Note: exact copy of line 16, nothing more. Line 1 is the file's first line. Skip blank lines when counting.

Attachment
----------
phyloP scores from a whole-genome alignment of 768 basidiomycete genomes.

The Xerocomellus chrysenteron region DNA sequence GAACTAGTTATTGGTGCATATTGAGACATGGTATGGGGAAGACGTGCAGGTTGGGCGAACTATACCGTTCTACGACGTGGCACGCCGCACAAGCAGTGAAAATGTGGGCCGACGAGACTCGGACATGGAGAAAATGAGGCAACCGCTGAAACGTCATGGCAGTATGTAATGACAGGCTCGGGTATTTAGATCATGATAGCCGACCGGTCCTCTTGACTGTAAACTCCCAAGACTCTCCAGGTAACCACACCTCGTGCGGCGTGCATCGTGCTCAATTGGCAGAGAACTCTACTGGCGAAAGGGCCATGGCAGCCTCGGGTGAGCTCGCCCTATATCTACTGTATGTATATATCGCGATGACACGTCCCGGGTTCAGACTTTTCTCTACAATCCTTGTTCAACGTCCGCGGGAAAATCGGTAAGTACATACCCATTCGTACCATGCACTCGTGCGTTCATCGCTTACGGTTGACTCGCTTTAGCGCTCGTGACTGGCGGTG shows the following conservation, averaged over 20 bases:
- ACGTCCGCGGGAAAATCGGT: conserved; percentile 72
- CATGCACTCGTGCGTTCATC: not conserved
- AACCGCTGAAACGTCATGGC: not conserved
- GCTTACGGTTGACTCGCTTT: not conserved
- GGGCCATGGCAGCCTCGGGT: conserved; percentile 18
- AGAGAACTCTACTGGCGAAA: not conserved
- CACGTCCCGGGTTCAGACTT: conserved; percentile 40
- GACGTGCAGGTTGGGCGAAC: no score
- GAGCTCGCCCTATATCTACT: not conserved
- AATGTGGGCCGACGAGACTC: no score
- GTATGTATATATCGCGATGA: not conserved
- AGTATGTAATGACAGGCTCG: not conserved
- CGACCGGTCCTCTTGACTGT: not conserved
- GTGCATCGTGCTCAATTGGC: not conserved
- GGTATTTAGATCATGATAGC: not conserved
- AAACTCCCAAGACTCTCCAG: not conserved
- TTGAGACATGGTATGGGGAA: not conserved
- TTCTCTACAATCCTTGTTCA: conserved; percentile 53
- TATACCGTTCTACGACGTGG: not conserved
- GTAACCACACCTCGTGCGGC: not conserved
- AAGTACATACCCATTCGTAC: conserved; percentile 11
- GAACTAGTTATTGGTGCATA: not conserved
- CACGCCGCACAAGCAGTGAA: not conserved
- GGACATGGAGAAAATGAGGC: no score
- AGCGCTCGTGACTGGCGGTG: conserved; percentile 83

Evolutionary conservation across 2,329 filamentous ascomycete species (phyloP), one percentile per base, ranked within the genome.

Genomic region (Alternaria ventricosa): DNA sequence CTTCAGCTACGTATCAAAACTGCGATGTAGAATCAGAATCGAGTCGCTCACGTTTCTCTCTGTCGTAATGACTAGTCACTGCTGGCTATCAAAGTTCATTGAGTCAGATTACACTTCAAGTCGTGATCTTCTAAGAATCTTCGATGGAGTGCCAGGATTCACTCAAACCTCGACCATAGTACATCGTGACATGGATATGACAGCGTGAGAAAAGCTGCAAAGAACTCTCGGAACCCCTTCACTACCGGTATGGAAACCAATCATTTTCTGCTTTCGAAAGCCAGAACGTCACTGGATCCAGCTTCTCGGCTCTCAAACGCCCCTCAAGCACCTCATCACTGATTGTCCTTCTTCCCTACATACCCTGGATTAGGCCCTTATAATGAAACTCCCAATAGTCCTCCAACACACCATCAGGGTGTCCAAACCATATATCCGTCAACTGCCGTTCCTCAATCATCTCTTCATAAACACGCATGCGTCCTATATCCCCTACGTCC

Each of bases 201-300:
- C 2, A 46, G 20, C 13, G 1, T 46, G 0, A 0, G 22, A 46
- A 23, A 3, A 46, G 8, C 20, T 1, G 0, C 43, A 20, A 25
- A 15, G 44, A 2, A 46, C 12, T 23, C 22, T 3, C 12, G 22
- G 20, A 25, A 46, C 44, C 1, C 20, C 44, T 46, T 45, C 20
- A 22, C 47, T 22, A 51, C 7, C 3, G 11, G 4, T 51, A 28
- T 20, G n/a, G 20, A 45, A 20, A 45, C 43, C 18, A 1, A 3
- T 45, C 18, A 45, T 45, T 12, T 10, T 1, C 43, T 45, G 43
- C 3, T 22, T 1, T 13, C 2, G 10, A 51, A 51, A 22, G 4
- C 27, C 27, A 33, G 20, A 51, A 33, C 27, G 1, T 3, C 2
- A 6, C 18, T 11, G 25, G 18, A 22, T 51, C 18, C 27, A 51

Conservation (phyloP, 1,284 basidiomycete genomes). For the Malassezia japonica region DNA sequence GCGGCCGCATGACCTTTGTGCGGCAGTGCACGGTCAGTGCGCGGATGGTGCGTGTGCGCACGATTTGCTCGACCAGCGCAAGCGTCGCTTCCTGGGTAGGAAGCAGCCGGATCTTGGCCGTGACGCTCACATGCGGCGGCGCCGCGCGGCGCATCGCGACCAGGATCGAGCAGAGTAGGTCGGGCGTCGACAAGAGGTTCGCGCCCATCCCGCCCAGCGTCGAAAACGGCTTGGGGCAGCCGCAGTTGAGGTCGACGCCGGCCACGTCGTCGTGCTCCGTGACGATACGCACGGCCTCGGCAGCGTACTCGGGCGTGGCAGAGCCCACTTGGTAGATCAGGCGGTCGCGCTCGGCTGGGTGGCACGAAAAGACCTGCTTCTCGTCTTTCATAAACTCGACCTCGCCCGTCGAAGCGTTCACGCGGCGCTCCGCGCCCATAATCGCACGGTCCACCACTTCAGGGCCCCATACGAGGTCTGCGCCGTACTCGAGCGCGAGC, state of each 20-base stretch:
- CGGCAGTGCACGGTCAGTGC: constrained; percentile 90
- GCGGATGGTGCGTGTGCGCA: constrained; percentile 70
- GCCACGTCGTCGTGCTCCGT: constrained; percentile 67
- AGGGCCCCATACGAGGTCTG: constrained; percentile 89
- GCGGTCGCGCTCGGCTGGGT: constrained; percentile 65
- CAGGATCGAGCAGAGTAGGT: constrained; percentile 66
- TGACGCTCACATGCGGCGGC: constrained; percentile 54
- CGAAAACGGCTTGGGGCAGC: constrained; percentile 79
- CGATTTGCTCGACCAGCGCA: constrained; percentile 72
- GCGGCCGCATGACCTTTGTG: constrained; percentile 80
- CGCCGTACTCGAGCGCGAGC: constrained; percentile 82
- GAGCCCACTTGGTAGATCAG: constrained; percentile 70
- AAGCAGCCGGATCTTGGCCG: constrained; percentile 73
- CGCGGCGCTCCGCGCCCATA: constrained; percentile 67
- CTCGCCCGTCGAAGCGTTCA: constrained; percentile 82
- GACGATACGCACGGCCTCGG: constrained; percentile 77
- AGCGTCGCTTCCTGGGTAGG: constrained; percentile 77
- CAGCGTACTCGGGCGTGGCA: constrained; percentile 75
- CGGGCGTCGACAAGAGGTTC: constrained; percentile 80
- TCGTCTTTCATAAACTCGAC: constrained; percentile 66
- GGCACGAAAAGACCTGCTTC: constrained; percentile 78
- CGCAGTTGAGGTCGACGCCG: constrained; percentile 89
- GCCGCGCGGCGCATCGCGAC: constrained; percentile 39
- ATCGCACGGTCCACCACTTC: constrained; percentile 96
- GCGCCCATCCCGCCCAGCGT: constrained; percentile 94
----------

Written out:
- GTGCATCGTGCTCAATTGGC: not conserved